Researchers have found that a class of commonly-used heart drugs may also improve patients’ responses to anti-cancer immunotherapies called PD(L)1 inhibitors, according to preliminary findings presented at the 32th EORTC-NCI-AACR Symposium on Molecular Targets and Cancer Therapeutics.
Angiotensin receptor II blockers (ARBs) are often prescribed for high blood pressure, heart failure, kidney failure and following a heart attack.
They work by reducing the action of a chemical called angiotensin II, which plays a role in narrowing blood vessels and increasing blood pressure.
ARBs block AT1 receptors that angiotensin II works on, and which are found in the heart, blood vessels and kidneys.
Dr Julius Strauss, co-director of the clinical trials group at the Laboratory of Tumour Immunology and Biology, at the USA’s National Cancer Institute’s Center for Cancer Research, presented this latest research.
He said: “There are data suggesting that when angiotensin II, a protein in the body, binds to one of its receptors, AT1R, it has the potential to increase the levels of other proteins, VEGF and TGF beta, both of which have been linked to cancer growth and resistance to the immune system.”
The researchers thought that this overlap between the angiotensin II and the TGF beta pathways might mean that it plays a crucial role in the onset of cancer, its growth and also how cancer cells evade the immune system.
“We decided to look at all the medications our patients were taking to see if any common medication or class of drugs might increase the likelihood of responding to anti-PD(L)1 treatment.
After an initial review, ARBs seemed to be the most promising,” said Dr Strauss.
He analysed data from 597 patients being treated with anti-PD(L)1 drugs in 20 clinical trials at the National Institutes of Health Clinical Center in the USA.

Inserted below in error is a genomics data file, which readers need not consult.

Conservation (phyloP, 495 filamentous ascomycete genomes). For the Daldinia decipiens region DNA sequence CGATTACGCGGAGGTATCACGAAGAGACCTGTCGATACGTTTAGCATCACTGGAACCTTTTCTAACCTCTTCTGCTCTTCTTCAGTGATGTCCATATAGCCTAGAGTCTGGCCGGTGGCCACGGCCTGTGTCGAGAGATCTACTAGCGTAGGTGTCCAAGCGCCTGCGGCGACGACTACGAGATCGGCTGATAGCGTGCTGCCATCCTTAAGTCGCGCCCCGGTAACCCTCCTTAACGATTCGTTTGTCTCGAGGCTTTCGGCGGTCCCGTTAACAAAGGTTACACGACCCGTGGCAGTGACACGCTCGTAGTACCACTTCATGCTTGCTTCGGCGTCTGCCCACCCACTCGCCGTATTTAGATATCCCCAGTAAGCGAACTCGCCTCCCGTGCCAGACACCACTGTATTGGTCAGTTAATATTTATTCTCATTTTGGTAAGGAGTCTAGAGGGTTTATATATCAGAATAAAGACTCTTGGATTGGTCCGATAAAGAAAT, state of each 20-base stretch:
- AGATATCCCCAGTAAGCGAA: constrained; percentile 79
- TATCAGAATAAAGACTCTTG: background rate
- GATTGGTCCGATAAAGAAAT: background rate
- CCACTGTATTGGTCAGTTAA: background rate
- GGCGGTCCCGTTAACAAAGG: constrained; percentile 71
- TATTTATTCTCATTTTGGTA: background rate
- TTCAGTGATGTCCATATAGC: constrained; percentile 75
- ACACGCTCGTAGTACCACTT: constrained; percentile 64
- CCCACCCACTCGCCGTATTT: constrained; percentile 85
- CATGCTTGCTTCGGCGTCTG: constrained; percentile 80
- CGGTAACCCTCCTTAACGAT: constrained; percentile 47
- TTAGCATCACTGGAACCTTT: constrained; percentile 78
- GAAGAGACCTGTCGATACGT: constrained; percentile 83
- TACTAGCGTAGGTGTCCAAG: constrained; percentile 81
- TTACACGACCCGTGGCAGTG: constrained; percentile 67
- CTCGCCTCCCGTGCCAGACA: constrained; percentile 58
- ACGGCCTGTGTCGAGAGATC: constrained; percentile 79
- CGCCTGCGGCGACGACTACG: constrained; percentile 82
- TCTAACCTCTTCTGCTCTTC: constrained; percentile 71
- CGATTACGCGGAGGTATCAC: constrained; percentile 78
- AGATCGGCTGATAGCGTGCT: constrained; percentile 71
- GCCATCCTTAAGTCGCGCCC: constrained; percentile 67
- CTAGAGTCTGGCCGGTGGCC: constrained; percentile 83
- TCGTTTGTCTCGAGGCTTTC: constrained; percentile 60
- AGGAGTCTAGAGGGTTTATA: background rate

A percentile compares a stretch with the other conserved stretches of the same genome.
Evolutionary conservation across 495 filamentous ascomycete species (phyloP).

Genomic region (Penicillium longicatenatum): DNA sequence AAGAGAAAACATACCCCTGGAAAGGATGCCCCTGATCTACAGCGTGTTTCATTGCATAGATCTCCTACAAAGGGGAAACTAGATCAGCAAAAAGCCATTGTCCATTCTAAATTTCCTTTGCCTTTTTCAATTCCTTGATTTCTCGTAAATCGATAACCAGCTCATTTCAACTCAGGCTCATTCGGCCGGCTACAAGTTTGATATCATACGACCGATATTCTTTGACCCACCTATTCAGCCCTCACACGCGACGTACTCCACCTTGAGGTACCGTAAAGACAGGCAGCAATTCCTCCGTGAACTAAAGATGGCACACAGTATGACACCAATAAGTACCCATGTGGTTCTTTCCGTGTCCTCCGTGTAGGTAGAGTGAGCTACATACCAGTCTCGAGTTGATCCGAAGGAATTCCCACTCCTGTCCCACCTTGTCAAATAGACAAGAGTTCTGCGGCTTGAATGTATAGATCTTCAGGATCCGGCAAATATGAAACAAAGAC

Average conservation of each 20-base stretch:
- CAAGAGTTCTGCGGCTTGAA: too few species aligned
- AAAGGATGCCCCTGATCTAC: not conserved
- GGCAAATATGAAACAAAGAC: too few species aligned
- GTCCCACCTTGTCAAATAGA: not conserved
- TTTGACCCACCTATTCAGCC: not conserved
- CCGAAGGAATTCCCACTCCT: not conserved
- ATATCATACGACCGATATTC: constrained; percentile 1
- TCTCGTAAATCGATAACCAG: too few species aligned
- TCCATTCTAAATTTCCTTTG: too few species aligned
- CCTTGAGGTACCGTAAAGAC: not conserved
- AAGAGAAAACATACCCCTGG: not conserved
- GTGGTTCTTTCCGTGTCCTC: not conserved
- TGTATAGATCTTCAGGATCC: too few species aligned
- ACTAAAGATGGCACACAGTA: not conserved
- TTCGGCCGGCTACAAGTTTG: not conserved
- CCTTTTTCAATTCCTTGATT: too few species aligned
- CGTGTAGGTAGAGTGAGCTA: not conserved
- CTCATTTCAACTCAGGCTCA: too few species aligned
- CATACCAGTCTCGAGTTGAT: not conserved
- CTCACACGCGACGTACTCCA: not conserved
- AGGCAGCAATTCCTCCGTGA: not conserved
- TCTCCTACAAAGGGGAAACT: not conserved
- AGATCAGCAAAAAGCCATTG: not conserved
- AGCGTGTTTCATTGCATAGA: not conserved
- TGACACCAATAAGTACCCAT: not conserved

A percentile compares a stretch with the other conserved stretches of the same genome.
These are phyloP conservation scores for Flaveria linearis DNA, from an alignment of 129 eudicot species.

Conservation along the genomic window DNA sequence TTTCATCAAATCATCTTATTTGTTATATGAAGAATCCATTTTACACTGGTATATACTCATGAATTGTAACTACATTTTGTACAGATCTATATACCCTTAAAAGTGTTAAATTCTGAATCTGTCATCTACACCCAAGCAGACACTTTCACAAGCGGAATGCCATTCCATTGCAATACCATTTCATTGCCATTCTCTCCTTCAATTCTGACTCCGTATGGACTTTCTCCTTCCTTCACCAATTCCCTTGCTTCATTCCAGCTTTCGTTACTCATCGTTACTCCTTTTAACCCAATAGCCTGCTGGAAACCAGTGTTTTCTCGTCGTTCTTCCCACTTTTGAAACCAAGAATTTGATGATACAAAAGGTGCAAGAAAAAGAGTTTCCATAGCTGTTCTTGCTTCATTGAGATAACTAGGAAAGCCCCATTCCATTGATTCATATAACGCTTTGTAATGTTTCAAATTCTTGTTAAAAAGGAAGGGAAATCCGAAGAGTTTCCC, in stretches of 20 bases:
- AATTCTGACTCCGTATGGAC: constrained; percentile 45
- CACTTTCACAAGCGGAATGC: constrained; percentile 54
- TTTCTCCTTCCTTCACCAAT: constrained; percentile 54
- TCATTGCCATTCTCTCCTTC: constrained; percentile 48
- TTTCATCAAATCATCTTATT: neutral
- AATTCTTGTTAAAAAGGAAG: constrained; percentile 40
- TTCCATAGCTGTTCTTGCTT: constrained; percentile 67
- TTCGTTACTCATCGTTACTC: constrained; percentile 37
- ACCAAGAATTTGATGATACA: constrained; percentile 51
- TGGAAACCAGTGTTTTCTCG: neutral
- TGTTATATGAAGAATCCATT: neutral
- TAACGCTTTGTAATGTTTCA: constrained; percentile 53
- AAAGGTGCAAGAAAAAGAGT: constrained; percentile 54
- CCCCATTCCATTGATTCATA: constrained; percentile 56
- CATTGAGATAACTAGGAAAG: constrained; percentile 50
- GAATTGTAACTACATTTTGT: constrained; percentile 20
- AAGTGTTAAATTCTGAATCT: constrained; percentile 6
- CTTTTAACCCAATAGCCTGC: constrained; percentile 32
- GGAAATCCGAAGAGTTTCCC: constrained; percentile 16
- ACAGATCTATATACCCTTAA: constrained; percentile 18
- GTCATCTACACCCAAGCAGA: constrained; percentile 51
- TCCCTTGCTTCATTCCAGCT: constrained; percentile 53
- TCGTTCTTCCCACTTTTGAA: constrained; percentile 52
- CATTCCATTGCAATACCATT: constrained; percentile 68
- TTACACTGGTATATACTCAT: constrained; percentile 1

The patients had more than three dozen different cancers, including prostate, lung, colon, ovarian, bladder and cervical cancers.
Many were already taking ARBs or angiotensin-converting enzyme (ACE) inhibitors for heart problems unrelated to their cancer.
Dr Strauss compared 71 patients who were taking ARBs together with their PD(L)1 inhibitor with those who were not.
He also compared 82 patients receiving ACE inhibitors with those who were not.
“Patients who were taking ARBs seemed to respond better and more often to anti PD(L)1 therapy for their cancer than patients who were not.
We found that ARBs were associated with a statistically significant increase in the objective response rate as well as the complete response rate, compared to patients not taking ARBs,” he said.
Among patients taking ARBs, the objective response rate (ORR), meaning the cancer had shrunk at least 30%, was 34% compared to 17% in patients not taking ARBs, while the complete response (CR) rate, meaning the cancer had shrunk 100% and could no longer be seen on scans, was 11% in patients taking ARBS compared to 3% in those who were not.
However, there was no statistically significant improvement in ORR or CR rates among patients taking ACE inhibitors compared to those who were not taking them.
Dr Strauss said: “The possible reason for the different effects seen with ARBs and ACE inhibitors might be that although angiotensin II increases levels of VEGF and TGF beta when it binds to the AT1R receptor, it can actually decrease levels of VEGF and TGF beta when it binds to another receptor, AT2R.
Therefore, ARBs which selectively block just AT1R potentially work better at lowering VEGF and TGF beta levels than ACE inhibitors which block both AT1R and AT2R.
He continued: “In addition to ARBs potentially increasing the likelihood of responding to anti-PD(L)1 therapy, we also saw evidence that ARBs may help patients live longer.
This beneficial effect of ARBS was seen in some cancer types more than others and was most notable in bladder cancer.
“However, these findings are very preliminary and other trials are needed to evaluate if ARBs may be beneficial to patients with cancer and to determine what, if any, cancer types may benefit the most, particularly in combination with anti-PD(L)1 therapy.”
Professor Udai Banerji, a member of the scientific committee for the Symposium and Deputy Director of the Drug Development Unit at The Institute of Cancer Research and the Royal Marsden Hospital in London (UK), was not involved with this research.
He commented: “This hypothesis-generating population-based study offers interesting insights into the role of the interaction of the immune and cardiovascular system in promoting cancer.
There is room for improvement for the clinical efficacy of immune checkpoint inhibitors, such as anti-PD(L)1 therapies.
If these findings are validated in preclinical experiments and clinical trials this would be a tremendous opportunity to repurpose existing cardiovascular drugs to be used in combination with immune checkpoint drugs to improve outcomes of cancer patients.”